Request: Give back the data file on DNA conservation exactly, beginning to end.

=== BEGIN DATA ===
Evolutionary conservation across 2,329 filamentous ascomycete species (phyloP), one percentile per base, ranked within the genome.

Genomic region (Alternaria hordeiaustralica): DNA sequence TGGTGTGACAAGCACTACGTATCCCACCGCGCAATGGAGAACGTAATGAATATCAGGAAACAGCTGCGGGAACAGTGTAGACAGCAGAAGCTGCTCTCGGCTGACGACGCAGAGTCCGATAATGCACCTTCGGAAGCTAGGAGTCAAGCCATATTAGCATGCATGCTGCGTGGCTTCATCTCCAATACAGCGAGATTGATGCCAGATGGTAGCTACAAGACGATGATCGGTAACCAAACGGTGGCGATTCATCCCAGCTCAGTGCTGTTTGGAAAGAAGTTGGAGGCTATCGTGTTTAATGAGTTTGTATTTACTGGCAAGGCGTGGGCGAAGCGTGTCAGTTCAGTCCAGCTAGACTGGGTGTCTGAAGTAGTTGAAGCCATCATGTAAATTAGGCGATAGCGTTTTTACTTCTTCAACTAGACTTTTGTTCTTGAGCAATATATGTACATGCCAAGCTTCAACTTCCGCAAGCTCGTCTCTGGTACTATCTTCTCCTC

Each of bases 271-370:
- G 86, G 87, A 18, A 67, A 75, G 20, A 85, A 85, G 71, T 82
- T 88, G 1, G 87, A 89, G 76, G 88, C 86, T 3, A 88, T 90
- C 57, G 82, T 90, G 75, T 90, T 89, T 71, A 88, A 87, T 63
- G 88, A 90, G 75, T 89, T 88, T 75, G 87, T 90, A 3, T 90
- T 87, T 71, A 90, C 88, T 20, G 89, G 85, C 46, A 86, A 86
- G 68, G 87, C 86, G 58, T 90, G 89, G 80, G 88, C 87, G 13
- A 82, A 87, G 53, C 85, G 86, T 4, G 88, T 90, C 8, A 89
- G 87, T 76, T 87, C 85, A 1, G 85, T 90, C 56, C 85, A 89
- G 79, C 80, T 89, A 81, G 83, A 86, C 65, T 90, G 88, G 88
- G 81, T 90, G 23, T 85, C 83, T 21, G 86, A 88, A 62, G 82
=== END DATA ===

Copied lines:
Evolutionary conservation across 2,329 filamentous ascomycete species (phyloP), one percentile per base, ranked within the genome.

Genomic region (Alternaria hordeiaustralica): DNA sequence TGGTGTGACAAGCACTACGTATCCCACCGCGCAATGGAGAACGTAATGAATATCAGGAAACAGCTGCGGGAACAGTGTAGACAGCAGAAGCTGCTCTCGGCTGACGACGCAGAGTCCGATAATGCACCTTCGGAAGCTAGGAGTCAAGCCATATTAGCATGCATGCTGCGTGGCTTCATCTCCAATACAGCGAGATTGATGCCAGATGGTAGCTACAAGACGATGATCGGTAACCAAACGGTGGCGATTCATCCCAGCTCAGTGCTGTTTGGAAAGAAGTTGGAGGCTATCGTGTTTAATGAGTTTGTATTTACTGGCAAGGCGTGGGCGAAGCGTGTCAGTTCAGTCCAGCTAGACTGGGTGTCTGAAGTAGTTGAAGCCATCATGTAAATTAGGCGATAGCGTTTTTACTTCTTCAACTAGACTTTTGTTCTTGAGCAATATATGTACATGCCAAGCTTCAACTTCCGCAAGCTCGTCTCTGGTACTATCTTCTCCTC

Each of bases 271-370:
- G 86, G 87, A 18, A 67, A 75, G 20, A 85, A 85, G 71, T 82
- T 88, G 1, G 87, A 89, G 76, G 88, C 86, T 3, A 88, T 90
- C 57, G 82, T 90, G 75, T 90, T 89, T 71, A 88, A 87, T 63
- G 88, A 90, G 75, T 89, T 88, T 75, G 87, T 90, A 3, T 90
- T 87, T 71, A 90, C 88, T 20, G 89, G 85, C 46, A 86, A 86
- G 68, G 87, C 86, G 58, T 90, G 89, G 80, G 88, C 87, G 13
- A 82, A 87, G 53, C 85, G 86, T 4, G 88, T 90, C 8, A 89
- G 87, T 76, T 87, C 85, A 1, G 85, T 90, C 56, C 85, A 89
- G 79, C 80, T 89, A 81, G 83, A 86, C 65, T 90, G 88, G 88
- G 81, T 90, G 23, T 85, C 83, T 21, G 86, A 88, A 62, G 82